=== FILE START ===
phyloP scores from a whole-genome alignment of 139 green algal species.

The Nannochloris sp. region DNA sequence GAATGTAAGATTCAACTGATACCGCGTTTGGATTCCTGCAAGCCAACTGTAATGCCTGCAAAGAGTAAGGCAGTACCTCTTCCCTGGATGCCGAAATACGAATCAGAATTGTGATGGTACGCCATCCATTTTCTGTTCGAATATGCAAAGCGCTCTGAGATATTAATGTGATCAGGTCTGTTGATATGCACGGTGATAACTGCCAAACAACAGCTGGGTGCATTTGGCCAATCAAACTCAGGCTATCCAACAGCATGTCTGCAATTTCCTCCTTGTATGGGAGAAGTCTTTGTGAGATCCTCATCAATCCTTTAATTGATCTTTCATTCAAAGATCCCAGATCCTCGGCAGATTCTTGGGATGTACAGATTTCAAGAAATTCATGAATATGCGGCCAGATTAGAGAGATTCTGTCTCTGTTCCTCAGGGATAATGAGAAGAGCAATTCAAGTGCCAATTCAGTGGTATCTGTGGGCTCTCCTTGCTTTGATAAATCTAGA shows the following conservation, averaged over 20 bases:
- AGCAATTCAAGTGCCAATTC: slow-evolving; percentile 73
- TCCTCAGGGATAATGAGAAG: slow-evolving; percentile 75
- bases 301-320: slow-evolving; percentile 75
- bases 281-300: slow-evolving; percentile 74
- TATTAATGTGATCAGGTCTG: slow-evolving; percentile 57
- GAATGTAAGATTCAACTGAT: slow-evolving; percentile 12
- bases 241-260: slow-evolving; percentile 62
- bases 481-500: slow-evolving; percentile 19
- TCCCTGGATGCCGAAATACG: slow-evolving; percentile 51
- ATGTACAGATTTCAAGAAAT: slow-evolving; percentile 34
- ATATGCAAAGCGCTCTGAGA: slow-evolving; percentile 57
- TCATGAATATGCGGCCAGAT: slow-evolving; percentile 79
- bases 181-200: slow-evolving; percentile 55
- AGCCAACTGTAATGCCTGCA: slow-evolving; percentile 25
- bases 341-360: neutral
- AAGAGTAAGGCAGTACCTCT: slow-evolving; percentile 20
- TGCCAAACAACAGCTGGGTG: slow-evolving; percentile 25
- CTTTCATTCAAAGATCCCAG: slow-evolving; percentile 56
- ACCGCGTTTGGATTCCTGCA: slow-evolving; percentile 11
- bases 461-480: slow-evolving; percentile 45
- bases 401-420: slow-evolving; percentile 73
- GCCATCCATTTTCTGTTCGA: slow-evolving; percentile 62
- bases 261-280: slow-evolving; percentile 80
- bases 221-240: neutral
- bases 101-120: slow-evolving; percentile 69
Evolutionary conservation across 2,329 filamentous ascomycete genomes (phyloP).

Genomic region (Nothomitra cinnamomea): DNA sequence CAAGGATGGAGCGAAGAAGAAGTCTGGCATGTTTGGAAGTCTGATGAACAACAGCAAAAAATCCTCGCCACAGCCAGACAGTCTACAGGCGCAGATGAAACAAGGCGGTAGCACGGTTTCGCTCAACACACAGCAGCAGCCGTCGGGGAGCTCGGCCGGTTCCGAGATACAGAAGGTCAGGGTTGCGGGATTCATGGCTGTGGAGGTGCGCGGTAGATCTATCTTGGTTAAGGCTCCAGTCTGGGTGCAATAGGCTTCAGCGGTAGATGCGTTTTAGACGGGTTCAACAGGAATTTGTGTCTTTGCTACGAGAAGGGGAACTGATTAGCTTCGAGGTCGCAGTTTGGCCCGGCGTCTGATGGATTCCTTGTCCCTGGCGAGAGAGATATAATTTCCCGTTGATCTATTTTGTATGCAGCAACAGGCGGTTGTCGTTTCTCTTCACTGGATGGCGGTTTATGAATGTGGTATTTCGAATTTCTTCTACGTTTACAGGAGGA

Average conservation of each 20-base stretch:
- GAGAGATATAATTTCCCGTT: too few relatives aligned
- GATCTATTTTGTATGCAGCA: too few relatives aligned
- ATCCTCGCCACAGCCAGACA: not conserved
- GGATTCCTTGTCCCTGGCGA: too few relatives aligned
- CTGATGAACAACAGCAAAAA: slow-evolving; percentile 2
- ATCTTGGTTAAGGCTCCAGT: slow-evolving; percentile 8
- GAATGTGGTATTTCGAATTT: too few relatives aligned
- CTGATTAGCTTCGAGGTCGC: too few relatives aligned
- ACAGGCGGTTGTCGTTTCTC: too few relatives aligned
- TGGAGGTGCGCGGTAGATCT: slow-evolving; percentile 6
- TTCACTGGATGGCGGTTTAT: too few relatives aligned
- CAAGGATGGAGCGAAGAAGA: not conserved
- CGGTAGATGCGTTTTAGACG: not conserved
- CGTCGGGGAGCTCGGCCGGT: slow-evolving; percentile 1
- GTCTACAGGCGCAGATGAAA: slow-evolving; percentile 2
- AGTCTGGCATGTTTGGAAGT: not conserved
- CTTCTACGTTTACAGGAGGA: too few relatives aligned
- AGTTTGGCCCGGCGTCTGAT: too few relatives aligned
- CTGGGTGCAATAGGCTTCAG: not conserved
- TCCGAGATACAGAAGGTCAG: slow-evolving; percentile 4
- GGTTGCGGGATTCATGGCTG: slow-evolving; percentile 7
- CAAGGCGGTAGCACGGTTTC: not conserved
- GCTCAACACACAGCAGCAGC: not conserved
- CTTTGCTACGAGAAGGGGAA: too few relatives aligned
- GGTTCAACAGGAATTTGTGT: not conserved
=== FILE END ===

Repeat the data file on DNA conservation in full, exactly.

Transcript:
phyloP scores from a whole-genome alignment of 139 green algal species.

The Nannochloris sp. region DNA sequence GAATGTAAGATTCAACTGATACCGCGTTTGGATTCCTGCAAGCCAACTGTAATGCCTGCAAAGAGTAAGGCAGTACCTCTTCCCTGGATGCCGAAATACGAATCAGAATTGTGATGGTACGCCATCCATTTTCTGTTCGAATATGCAAAGCGCTCTGAGATATTAATGTGATCAGGTCTGTTGATATGCACGGTGATAACTGCCAAACAACAGCTGGGTGCATTTGGCCAATCAAACTCAGGCTATCCAACAGCATGTCTGCAATTTCCTCCTTGTATGGGAGAAGTCTTTGTGAGATCCTCATCAATCCTTTAATTGATCTTTCATTCAAAGATCCCAGATCCTCGGCAGATTCTTGGGATGTACAGATTTCAAGAAATTCATGAATATGCGGCCAGATTAGAGAGATTCTGTCTCTGTTCCTCAGGGATAATGAGAAGAGCAATTCAAGTGCCAATTCAGTGGTATCTGTGGGCTCTCCTTGCTTTGATAAATCTAGA shows the following conservation, averaged over 20 bases:
- AGCAATTCAAGTGCCAATTC: slow-evolving; percentile 73
- TCCTCAGGGATAATGAGAAG: slow-evolving; percentile 75
- bases 301-320: slow-evolving; percentile 75
- bases 281-300: slow-evolving; percentile 74
- TATTAATGTGATCAGGTCTG: slow-evolving; percentile 57
- GAATGTAAGATTCAACTGAT: slow-evolving; percentile 12
- bases 241-260: slow-evolving; percentile 62
- bases 481-500: slow-evolving; percentile 19
- TCCCTGGATGCCGAAATACG: slow-evolving; percentile 51
- ATGTACAGATTTCAAGAAAT: slow-evolving; percentile 34
- ATATGCAAAGCGCTCTGAGA: slow-evolving; percentile 57
- TCATGAATATGCGGCCAGAT: slow-evolving; percentile 79
- bases 181-200: slow-evolving; percentile 55
- AGCCAACTGTAATGCCTGCA: slow-evolving; percentile 25
- bases 341-360: neutral
- AAGAGTAAGGCAGTACCTCT: slow-evolving; percentile 20
- TGCCAAACAACAGCTGGGTG: slow-evolving; percentile 25
- CTTTCATTCAAAGATCCCAG: slow-evolving; percentile 56
- ACCGCGTTTGGATTCCTGCA: slow-evolving; percentile 11
- bases 461-480: slow-evolving; percentile 45
- bases 401-420: slow-evolving; percentile 73
- GCCATCCATTTTCTGTTCGA: slow-evolving; percentile 62
- bases 261-280: slow-evolving; percentile 80
- bases 221-240: neutral
- bases 101-120: slow-evolving; percentile 69
Evolutionary conservation across 2,329 filamentous ascomycete genomes (phyloP).

Genomic region (Nothomitra cinnamomea): DNA sequence CAAGGATGGAGCGAAGAAGAAGTCTGGCATGTTTGGAAGTCTGATGAACAACAGCAAAAAATCCTCGCCACAGCCAGACAGTCTACAGGCGCAGATGAAACAAGGCGGTAGCACGGTTTCGCTCAACACACAGCAGCAGCCGTCGGGGAGCTCGGCCGGTTCCGAGATACAGAAGGTCAGGGTTGCGGGATTCATGGCTGTGGAGGTGCGCGGTAGATCTATCTTGGTTAAGGCTCCAGTCTGGGTGCAATAGGCTTCAGCGGTAGATGCGTTTTAGACGGGTTCAACAGGAATTTGTGTCTTTGCTACGAGAAGGGGAACTGATTAGCTTCGAGGTCGCAGTTTGGCCCGGCGTCTGATGGATTCCTTGTCCCTGGCGAGAGAGATATAATTTCCCGTTGATCTATTTTGTATGCAGCAACAGGCGGTTGTCGTTTCTCTTCACTGGATGGCGGTTTATGAATGTGGTATTTCGAATTTCTTCTACGTTTACAGGAGGA

Average conservation of each 20-base stretch:
- GAGAGATATAATTTCCCGTT: too few relatives aligned
- GATCTATTTTGTATGCAGCA: too few relatives aligned
- ATCCTCGCCACAGCCAGACA: not conserved
- GGATTCCTTGTCCCTGGCGA: too few relatives aligned
- CTGATGAACAACAGCAAAAA: slow-evolving; percentile 2
- ATCTTGGTTAAGGCTCCAGT: slow-evolving; percentile 8
- GAATGTGGTATTTCGAATTT: too few relatives aligned
- CTGATTAGCTTCGAGGTCGC: too few relatives aligned
- ACAGGCGGTTGTCGTTTCTC: too few relatives aligned
- TGGAGGTGCGCGGTAGATCT: slow-evolving; percentile 6
- TTCACTGGATGGCGGTTTAT: too few relatives aligned
- CAAGGATGGAGCGAAGAAGA: not conserved
- CGGTAGATGCGTTTTAGACG: not conserved
- CGTCGGGGAGCTCGGCCGGT: slow-evolving; percentile 1
- GTCTACAGGCGCAGATGAAA: slow-evolving; percentile 2
- AGTCTGGCATGTTTGGAAGT: not conserved
- CTTCTACGTTTACAGGAGGA: too few relatives aligned
- AGTTTGGCCCGGCGTCTGAT: too few relatives aligned
- CTGGGTGCAATAGGCTTCAG: not conserved
- TCCGAGATACAGAAGGTCAG: slow-evolving; percentile 4
- GGTTGCGGGATTCATGGCTG: slow-evolving; percentile 7
- CAAGGCGGTAGCACGGTTTC: not conserved
- GCTCAACACACAGCAGCAGC: not conserved
- CTTTGCTACGAGAAGGGGAA: too few relatives aligned
- GGTTCAACAGGAATTTGTGT: not conserved